As an American who speaks Chinese and a high school Chinese teacher, it was with some interest that I read the NYT’s most recent Room For Debate blog entry. With the caveat that, if my experience when I was asked to write something for RfD was any indication, the editors are looking from specific things from the people who write their perspectives, lets jump in.
First is Susan Jacoby, who, to be frank, did not acquit herself well. She starts:
The disproportionate media attention devoted to a mini-blip increase in Chinese classes in U.S. schools only underlines the parochialism and mediocre education standards that undercut America’s attempts not only to compete in the global economy but to lay claim to any cultural sophistication beyond the world of video.
Between 1997 and 2008, according to a survey by the Center for Applied Linguistics, the proportion of elementary and high schools offering some sort of instruction in Chinese rose from 1 to 4 percent. This is a meaningless statistic. Many of the schools rely on a Chinese government program that subsidizes salaries for teacher-ambassadors it sends to the lowly, economically deprived U.S.
Indeed, but the reason many schools rely on Hanban is that there aren’t enough qualified teachers in this country, not that there isn’t enough interest. Many schools without Chinese programs are looking to start them, and schools that have them are looking to expand them, but teachers are few and far between (hence the reason why I, with no formal Mandarin Education training or certification, could still get a job at an expensive private preparatory school). The relatively small jump from 1% to 4% is much more a measure of teacher supply than it is one of student demand. A more indicative measure of student demand might be found by looking at student enrollment in college Chinese classes, as most colleges can attract additional teachers more easily than high schools or middle schools. At my college, enrollment in the Chinese program more than doubled just in the four years that I was there.
Then Jacoby writes,
The fad for Chinese will pass — born, like the promotion of Russian studies during the cold war, out of the idea that we must know the language of our chief competitor.
The interest in Chinese runs a bit deeper than that, I think. China is not just our chief competitor, they are also an important economic partner in a way that the USSR certainly never was. Many of the students studying Chinese today have chosen the language because “it will be good for business”, not because China is “our chief competitor”.
The fad won’t fade because Chinese will be good for business. The instability of the CCP’s grip on power (if you think that exists) notwithstanding, no one thinks the PRC is going to retreat into real Communism again, and the world’s largest population (with its fastest-growing middle class) speaks the world’s most spoken language: Mandarin. Unlike the Russian fad, Chinese language education isn’t going anywhere. Enrollment is growing and will continue to, although it can only grow as fast as schools can find qualified teachers to hire.
Only 9 percent of Americans, compared with 44 percent of Europeans, speak a foreign language. The Web has only reinforced the smug American conviction that everyone worth talking to in the world speaks English.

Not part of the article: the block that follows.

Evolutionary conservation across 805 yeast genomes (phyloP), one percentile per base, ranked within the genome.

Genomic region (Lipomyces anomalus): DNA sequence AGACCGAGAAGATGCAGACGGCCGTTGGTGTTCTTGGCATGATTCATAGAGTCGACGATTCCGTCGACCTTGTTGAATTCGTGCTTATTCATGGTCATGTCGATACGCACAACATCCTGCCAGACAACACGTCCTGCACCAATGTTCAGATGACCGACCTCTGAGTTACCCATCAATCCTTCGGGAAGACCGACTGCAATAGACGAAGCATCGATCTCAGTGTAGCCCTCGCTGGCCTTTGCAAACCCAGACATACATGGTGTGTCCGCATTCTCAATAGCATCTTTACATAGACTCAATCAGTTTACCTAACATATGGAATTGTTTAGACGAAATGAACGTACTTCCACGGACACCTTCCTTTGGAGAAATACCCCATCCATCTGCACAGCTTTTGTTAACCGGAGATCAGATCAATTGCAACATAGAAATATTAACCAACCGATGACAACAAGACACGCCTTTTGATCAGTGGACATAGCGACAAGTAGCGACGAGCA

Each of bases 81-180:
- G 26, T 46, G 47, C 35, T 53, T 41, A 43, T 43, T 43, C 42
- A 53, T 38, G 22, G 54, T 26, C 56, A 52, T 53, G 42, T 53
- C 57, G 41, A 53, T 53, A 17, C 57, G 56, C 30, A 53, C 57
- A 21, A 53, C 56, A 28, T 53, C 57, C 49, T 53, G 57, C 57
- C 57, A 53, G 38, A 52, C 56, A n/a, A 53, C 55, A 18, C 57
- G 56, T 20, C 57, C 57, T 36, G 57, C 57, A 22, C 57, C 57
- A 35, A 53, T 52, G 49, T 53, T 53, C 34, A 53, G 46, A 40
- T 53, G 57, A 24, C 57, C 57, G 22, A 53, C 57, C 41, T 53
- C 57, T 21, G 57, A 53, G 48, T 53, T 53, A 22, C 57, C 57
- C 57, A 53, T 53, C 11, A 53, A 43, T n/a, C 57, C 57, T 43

But as Norman Matloff notes later in the story, that’s an unfair comparison, because Europeans, by definition, live in close proximity to places that speak other languages (how many Europeans, I wonder, speak non-European languages?). They share a common currency, so speaking multiple languages has obvious economic benefits. Until recently, Americans had little economic benefit to be gained from speaking any foreign language (that was the public perception, anyway), thus, most people didn’t really bother. But with the ties between the American and Chinese economies, not to mention the increasing number of Americans headed to China for business reasons each year, Chinese is becoming an economically beneficial language to speak. So says the current conventional wisdom, anyway. (I haven’t actually found it to be true, but I hear “Oh, you can speak Chinese? Boy, you must have an easy time finding jobs!” nearly every time I meet someone new.)
To be fair, the general point Jacoby is trying to make — and it’s one that several other debaters make, too — is valid. American schools place too little emphasis on foreign language, and they do it too late. Very few middle schools have Chinese programs (again, there is a lack of qualified teachers) and almost no primary schools have them.
Frankly, though, the biggest obstacle facing the growth of Chinese in US schools is the widespread misperception that the language is somehow impossible to study. In fact, I’d venture to guess that if you asked a bunch of Americans what they know about Chinese, they would tell you that it was very hard, but couldn’t say much more. People are generally shocked when I tell them that Chinese has no verb conjugation, and that its grammar is comparatively simple. More widespread understanding of how Chinese works would do a lot to take away the “mysteriously difficult oriental language!” mystique and, consequently, increase enrollment and reduce dropout rates. After all, if everyone is telling them a language is impossible, it sets children up with a good excuse to fail.
And in a country where children are coddled and their every deficiency is blamed on something external (by themselves, their parents, their doctors, even their teachers), another excuse is not what they need.
Also: My translation of Han Han’s recent post on the 50 cents party is now up at ChinaSMACK.